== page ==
Posted by Go to jail!, a resident of College Terrace
on Sep 22, 2009 at 11:08 am

Are we in Milpitas or in Palo Alto?
The person who made decisions to cut the trees should go to jail!!!


Posted by Becky Sanders, a resident of Ventura
on Sep 22, 2009 at 11:15 am

Where is the diseased tree report. I would like to see the report that says the number of diseased trees, their exact location and the nature of the disease. Many "diseased" trees can live a long and happy life with proper care and nurture. Some are beyond redemption. But where is the written report?


Posted by reine, a resident of Barron Park
on Sep 22, 2009 at 11:26 am

I am sad for the trees and for the many BIRDS who lived there, one of the few places that still had singing birds. California street is no longer a street I enjoy strolling, shopping, having a cup...it has become an OVEN. Choosing one of the hotest weeks of the year to cut all the trees was really brilliant. May be those who think it is no big deal should come to the famers market on Sunday

A few years ago, trees were replaced on El Camino between Los Robles
and Charleston. This did not have an impact on pedestrians and businesses, but why destroying something that looked lovely at that time? We had perfectly good mature trees and yellow lillies and functioning watering system on the ground, but someone decided to plant 30 or so new trees, so the previous landscape was all replaced trees and plants, with the benediction of Canopy. Now even the ground is totally uninteresting. I still miss the beautiful yellow lilies. Someone made money there.

On the other hand, El Camino around the crossing with University
has been a total eyesore for years and nothing has even been done.
why? too difficult for those contractors?


Posted by trudy, a resident of Crescent Park
on Sep 22, 2009 at 11:27 am

It's particularly stupid to replace the trees all at once. That means they'll all come to the end of their lives at about the same time, creating another treeless fiasco in the future.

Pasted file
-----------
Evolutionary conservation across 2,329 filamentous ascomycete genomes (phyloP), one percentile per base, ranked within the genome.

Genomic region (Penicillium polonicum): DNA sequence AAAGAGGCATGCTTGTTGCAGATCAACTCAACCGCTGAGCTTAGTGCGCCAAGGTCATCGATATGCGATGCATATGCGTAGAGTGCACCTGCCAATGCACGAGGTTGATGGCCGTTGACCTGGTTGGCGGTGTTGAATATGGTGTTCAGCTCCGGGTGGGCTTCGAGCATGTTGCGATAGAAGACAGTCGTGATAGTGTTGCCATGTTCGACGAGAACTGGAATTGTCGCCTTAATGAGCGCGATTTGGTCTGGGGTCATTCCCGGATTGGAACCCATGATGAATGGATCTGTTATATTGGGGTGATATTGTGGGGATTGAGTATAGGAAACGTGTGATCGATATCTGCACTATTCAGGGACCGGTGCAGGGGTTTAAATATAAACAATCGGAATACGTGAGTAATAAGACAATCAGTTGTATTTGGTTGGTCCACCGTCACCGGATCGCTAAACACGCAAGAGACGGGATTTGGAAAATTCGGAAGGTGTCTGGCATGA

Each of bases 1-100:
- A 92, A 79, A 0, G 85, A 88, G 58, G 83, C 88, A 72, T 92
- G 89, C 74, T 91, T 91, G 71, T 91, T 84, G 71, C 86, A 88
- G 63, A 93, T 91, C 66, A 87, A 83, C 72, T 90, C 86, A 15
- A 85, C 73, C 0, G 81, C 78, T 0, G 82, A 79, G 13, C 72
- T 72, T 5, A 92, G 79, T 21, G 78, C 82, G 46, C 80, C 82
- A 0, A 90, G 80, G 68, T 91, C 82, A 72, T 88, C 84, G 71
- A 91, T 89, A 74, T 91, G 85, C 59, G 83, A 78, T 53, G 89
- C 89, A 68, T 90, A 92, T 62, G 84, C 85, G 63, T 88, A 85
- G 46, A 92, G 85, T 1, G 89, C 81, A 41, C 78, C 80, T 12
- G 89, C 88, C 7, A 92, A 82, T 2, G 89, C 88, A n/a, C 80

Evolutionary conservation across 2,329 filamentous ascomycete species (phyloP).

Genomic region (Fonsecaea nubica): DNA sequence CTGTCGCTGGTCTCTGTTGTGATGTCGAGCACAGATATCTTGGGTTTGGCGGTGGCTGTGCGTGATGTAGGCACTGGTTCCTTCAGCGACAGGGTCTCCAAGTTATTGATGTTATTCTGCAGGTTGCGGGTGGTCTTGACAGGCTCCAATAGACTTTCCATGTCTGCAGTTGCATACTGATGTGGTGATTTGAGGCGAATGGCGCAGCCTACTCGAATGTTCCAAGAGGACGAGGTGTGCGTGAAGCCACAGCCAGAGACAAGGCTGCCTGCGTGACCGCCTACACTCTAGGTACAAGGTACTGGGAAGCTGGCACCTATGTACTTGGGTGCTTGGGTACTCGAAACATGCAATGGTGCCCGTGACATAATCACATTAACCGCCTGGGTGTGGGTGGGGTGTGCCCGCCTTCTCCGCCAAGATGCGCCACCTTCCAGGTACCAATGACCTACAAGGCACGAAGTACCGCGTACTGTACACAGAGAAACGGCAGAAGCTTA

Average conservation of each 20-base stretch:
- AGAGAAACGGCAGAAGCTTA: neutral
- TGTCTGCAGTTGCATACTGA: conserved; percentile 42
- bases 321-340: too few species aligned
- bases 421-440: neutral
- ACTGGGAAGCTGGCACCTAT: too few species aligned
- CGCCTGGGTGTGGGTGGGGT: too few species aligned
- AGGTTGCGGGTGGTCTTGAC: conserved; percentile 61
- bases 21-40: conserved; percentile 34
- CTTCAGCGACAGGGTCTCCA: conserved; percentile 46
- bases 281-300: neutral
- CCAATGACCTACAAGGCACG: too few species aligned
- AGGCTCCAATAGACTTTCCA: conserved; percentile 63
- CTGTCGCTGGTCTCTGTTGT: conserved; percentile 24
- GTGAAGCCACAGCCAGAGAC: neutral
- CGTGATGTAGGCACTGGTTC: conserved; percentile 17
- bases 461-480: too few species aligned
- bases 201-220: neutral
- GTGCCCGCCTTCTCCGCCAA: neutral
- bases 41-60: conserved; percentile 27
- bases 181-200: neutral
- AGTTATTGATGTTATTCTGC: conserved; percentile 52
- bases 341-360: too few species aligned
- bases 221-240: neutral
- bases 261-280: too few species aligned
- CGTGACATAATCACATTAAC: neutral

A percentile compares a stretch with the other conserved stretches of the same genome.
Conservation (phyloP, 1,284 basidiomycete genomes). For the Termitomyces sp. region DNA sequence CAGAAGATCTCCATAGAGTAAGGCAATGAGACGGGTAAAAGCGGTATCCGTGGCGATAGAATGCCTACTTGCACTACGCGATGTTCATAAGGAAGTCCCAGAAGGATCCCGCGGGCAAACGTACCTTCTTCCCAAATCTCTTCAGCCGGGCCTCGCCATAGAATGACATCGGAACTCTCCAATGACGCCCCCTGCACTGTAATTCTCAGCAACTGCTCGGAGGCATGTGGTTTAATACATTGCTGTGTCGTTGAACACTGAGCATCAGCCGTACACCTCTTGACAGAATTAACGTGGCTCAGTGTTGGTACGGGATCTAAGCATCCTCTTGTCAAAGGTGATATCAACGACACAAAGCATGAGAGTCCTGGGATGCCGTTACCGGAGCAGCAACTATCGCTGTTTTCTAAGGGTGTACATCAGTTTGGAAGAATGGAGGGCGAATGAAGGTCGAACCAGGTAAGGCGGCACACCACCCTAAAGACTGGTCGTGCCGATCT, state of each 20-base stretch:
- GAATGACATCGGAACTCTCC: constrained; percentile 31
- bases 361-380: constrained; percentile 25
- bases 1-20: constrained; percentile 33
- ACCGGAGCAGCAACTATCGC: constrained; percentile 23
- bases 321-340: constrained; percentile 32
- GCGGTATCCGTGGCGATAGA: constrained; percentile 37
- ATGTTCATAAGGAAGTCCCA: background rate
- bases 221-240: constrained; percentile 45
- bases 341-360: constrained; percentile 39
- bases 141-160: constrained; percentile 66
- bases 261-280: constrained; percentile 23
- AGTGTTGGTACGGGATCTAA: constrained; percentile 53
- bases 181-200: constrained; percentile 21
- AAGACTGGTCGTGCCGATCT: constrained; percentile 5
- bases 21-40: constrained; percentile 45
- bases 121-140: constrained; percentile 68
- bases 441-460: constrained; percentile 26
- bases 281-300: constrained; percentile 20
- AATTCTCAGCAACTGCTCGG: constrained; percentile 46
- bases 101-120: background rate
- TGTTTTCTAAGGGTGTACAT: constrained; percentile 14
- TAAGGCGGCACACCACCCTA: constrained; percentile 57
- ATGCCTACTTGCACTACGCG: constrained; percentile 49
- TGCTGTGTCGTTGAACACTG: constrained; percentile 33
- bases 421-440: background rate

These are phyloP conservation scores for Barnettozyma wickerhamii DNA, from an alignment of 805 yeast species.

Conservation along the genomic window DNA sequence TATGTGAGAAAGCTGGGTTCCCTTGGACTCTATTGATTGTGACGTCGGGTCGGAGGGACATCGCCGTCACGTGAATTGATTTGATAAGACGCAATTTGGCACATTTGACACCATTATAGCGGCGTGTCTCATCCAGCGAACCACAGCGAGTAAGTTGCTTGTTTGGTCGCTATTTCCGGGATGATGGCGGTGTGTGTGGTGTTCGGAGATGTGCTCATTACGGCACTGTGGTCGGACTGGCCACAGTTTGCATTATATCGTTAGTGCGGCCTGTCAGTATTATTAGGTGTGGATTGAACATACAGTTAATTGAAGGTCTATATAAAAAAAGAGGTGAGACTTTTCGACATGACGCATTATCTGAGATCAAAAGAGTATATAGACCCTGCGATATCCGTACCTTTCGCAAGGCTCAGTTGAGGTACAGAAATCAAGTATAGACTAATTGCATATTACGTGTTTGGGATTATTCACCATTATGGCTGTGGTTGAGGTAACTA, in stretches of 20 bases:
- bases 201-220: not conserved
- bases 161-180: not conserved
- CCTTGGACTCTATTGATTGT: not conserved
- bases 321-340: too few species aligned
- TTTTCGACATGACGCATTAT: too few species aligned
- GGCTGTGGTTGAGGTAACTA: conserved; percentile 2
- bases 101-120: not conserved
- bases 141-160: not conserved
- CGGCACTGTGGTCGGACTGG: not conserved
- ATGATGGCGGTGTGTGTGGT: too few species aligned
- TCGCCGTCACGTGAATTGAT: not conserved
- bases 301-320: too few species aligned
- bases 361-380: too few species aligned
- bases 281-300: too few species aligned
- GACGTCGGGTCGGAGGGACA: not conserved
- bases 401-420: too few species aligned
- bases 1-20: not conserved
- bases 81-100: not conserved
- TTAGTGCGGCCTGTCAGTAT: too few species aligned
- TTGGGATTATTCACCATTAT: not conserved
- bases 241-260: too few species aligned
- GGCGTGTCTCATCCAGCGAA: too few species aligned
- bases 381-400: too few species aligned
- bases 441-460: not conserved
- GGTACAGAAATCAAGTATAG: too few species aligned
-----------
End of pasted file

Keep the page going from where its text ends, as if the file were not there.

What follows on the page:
Why is it that people who want to cut down trees always decide the trees are "diseased" and yet the trees live on happily for years?

A fitting response to this would be for the people responsible to have to shell out for trees of a variety of maturities, including quite a few ones of substantial size to be planted in that area immediately.

This "see the shops" business reminds me unpleasantly of when a real estate agent had limbs on one side lopped off my protected tree next door so that the house he had on the market would be "more visible from the street." It was in violation of the tree ordinance, but the tree mutilators did their work before anyone was aware it was planned.


Posted by WorldOutside, a resident of Another Palo Alto neighborhood
on Sep 22, 2009 at 11:40 am

Mel, I'm not saying to abandon local issues. I'm just saying, focus a bit. have some perspective. I love trees, totally love them. I have planted many around the state. I have a cabin up in the Gold Country nestled amoung ancient redwoods - which I have been known to actually hug.

But these trees were planted by the city, not all that long ago. They aren't ancient trees that have been grown for thousands or even hundreds of years. They were resulting in claims against the city which most of you would agree we can't afford. So a solution was agreed upon by the actual parties involved. Just because you walk down the street and look at the trees doesn't give you a say in their care. Sorry, but it doesn't. It was, in my opinion, with limited knowledge of tree care, the wrong solution to the problem. But it was, at the end of the day, none of my business.